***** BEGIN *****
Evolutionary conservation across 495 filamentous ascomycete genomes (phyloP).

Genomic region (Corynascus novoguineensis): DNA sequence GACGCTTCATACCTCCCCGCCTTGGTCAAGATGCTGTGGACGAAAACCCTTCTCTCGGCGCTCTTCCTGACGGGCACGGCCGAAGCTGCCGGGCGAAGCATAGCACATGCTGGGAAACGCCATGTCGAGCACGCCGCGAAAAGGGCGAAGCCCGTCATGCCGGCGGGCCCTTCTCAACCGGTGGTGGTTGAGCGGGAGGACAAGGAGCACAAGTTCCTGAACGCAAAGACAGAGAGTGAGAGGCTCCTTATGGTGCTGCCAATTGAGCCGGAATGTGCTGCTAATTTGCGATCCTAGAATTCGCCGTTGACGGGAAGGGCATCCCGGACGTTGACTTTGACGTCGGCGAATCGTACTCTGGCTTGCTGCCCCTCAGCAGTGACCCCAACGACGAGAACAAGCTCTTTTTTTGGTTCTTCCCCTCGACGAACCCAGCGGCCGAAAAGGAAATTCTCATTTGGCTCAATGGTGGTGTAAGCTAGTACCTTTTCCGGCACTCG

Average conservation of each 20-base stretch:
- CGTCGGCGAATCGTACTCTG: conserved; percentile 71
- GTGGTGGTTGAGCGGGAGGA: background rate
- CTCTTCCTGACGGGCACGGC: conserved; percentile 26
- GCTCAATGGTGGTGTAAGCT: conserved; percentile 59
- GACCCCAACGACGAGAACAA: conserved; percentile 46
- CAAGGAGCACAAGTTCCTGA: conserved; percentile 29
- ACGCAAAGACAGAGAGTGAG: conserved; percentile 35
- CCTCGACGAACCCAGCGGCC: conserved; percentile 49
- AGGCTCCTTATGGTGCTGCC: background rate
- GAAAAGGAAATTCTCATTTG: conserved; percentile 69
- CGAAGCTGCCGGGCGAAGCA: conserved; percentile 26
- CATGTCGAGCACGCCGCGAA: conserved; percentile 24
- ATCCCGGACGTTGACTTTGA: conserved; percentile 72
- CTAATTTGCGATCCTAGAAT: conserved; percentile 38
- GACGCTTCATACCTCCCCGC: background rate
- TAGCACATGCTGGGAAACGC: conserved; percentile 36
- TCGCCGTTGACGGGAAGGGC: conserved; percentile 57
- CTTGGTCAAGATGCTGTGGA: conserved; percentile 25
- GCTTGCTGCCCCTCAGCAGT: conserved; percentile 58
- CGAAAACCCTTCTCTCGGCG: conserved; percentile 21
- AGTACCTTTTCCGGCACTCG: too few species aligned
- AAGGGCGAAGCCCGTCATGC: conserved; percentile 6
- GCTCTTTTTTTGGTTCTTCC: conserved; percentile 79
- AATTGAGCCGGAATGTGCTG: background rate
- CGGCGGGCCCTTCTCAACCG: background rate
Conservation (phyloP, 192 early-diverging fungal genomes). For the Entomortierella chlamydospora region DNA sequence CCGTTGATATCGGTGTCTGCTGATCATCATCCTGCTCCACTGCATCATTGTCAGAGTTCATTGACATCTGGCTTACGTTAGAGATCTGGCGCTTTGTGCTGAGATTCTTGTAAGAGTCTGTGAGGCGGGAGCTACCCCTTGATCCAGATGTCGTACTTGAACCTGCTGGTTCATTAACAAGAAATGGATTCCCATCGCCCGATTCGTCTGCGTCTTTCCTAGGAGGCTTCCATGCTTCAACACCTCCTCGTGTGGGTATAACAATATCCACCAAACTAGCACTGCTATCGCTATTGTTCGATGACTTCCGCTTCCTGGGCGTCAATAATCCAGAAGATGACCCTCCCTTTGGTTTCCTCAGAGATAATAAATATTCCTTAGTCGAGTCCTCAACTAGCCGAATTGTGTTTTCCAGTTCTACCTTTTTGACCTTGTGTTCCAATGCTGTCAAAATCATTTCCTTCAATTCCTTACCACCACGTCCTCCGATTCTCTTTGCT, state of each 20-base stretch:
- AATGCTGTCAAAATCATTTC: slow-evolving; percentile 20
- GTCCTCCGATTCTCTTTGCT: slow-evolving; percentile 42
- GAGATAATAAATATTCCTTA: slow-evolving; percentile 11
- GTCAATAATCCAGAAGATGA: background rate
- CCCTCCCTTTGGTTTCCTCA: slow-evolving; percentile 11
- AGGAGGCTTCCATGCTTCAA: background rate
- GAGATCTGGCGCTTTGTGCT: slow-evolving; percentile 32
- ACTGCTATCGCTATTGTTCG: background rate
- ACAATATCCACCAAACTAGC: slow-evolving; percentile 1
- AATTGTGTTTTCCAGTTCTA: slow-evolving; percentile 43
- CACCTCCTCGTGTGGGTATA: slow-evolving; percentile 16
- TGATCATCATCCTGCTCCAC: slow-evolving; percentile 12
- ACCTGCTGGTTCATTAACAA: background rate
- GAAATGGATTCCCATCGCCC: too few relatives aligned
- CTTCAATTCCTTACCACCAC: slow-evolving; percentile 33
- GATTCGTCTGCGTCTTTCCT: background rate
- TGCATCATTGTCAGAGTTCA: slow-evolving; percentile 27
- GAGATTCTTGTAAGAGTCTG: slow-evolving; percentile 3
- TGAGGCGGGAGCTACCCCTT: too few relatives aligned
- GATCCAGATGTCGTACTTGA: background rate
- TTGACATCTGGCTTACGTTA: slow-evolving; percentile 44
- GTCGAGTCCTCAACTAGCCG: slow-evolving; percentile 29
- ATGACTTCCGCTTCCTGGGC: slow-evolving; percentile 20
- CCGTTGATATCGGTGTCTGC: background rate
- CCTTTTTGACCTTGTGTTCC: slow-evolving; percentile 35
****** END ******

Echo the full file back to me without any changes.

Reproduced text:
Evolutionary conservation across 495 filamentous ascomycete genomes (phyloP).

Genomic region (Corynascus novoguineensis): DNA sequence GACGCTTCATACCTCCCCGCCTTGGTCAAGATGCTGTGGACGAAAACCCTTCTCTCGGCGCTCTTCCTGACGGGCACGGCCGAAGCTGCCGGGCGAAGCATAGCACATGCTGGGAAACGCCATGTCGAGCACGCCGCGAAAAGGGCGAAGCCCGTCATGCCGGCGGGCCCTTCTCAACCGGTGGTGGTTGAGCGGGAGGACAAGGAGCACAAGTTCCTGAACGCAAAGACAGAGAGTGAGAGGCTCCTTATGGTGCTGCCAATTGAGCCGGAATGTGCTGCTAATTTGCGATCCTAGAATTCGCCGTTGACGGGAAGGGCATCCCGGACGTTGACTTTGACGTCGGCGAATCGTACTCTGGCTTGCTGCCCCTCAGCAGTGACCCCAACGACGAGAACAAGCTCTTTTTTTGGTTCTTCCCCTCGACGAACCCAGCGGCCGAAAAGGAAATTCTCATTTGGCTCAATGGTGGTGTAAGCTAGTACCTTTTCCGGCACTCG

Average conservation of each 20-base stretch:
- CGTCGGCGAATCGTACTCTG: conserved; percentile 71
- GTGGTGGTTGAGCGGGAGGA: background rate
- CTCTTCCTGACGGGCACGGC: conserved; percentile 26
- GCTCAATGGTGGTGTAAGCT: conserved; percentile 59
- GACCCCAACGACGAGAACAA: conserved; percentile 46
- CAAGGAGCACAAGTTCCTGA: conserved; percentile 29
- ACGCAAAGACAGAGAGTGAG: conserved; percentile 35
- CCTCGACGAACCCAGCGGCC: conserved; percentile 49
- AGGCTCCTTATGGTGCTGCC: background rate
- GAAAAGGAAATTCTCATTTG: conserved; percentile 69
- CGAAGCTGCCGGGCGAAGCA: conserved; percentile 26
- CATGTCGAGCACGCCGCGAA: conserved; percentile 24
- ATCCCGGACGTTGACTTTGA: conserved; percentile 72
- CTAATTTGCGATCCTAGAAT: conserved; percentile 38
- GACGCTTCATACCTCCCCGC: background rate
- TAGCACATGCTGGGAAACGC: conserved; percentile 36
- TCGCCGTTGACGGGAAGGGC: conserved; percentile 57
- CTTGGTCAAGATGCTGTGGA: conserved; percentile 25
- GCTTGCTGCCCCTCAGCAGT: conserved; percentile 58
- CGAAAACCCTTCTCTCGGCG: conserved; percentile 21
- AGTACCTTTTCCGGCACTCG: too few species aligned
- AAGGGCGAAGCCCGTCATGC: conserved; percentile 6
- GCTCTTTTTTTGGTTCTTCC: conserved; percentile 79
- AATTGAGCCGGAATGTGCTG: background rate
- CGGCGGGCCCTTCTCAACCG: background rate
Conservation (phyloP, 192 early-diverging fungal genomes). For the Entomortierella chlamydospora region DNA sequence CCGTTGATATCGGTGTCTGCTGATCATCATCCTGCTCCACTGCATCATTGTCAGAGTTCATTGACATCTGGCTTACGTTAGAGATCTGGCGCTTTGTGCTGAGATTCTTGTAAGAGTCTGTGAGGCGGGAGCTACCCCTTGATCCAGATGTCGTACTTGAACCTGCTGGTTCATTAACAAGAAATGGATTCCCATCGCCCGATTCGTCTGCGTCTTTCCTAGGAGGCTTCCATGCTTCAACACCTCCTCGTGTGGGTATAACAATATCCACCAAACTAGCACTGCTATCGCTATTGTTCGATGACTTCCGCTTCCTGGGCGTCAATAATCCAGAAGATGACCCTCCCTTTGGTTTCCTCAGAGATAATAAATATTCCTTAGTCGAGTCCTCAACTAGCCGAATTGTGTTTTCCAGTTCTACCTTTTTGACCTTGTGTTCCAATGCTGTCAAAATCATTTCCTTCAATTCCTTACCACCACGTCCTCCGATTCTCTTTGCT, state of each 20-base stretch:
- AATGCTGTCAAAATCATTTC: slow-evolving; percentile 20
- GTCCTCCGATTCTCTTTGCT: slow-evolving; percentile 42
- GAGATAATAAATATTCCTTA: slow-evolving; percentile 11
- GTCAATAATCCAGAAGATGA: background rate
- CCCTCCCTTTGGTTTCCTCA: slow-evolving; percentile 11
- AGGAGGCTTCCATGCTTCAA: background rate
- GAGATCTGGCGCTTTGTGCT: slow-evolving; percentile 32
- ACTGCTATCGCTATTGTTCG: background rate
- ACAATATCCACCAAACTAGC: slow-evolving; percentile 1
- AATTGTGTTTTCCAGTTCTA: slow-evolving; percentile 43
- CACCTCCTCGTGTGGGTATA: slow-evolving; percentile 16
- TGATCATCATCCTGCTCCAC: slow-evolving; percentile 12
- ACCTGCTGGTTCATTAACAA: background rate
- GAAATGGATTCCCATCGCCC: too few relatives aligned
- CTTCAATTCCTTACCACCAC: slow-evolving; percentile 33
- GATTCGTCTGCGTCTTTCCT: background rate
- TGCATCATTGTCAGAGTTCA: slow-evolving; percentile 27
- GAGATTCTTGTAAGAGTCTG: slow-evolving; percentile 3
- TGAGGCGGGAGCTACCCCTT: too few relatives aligned
- GATCCAGATGTCGTACTTGA: background rate
- TTGACATCTGGCTTACGTTA: slow-evolving; percentile 44
- GTCGAGTCCTCAACTAGCCG: slow-evolving; percentile 29
- ATGACTTCCGCTTCCTGGGC: slow-evolving; percentile 20
- CCGTTGATATCGGTGTCTGC: background rate
- CCTTTTTGACCTTGTGTTCC: slow-evolving; percentile 35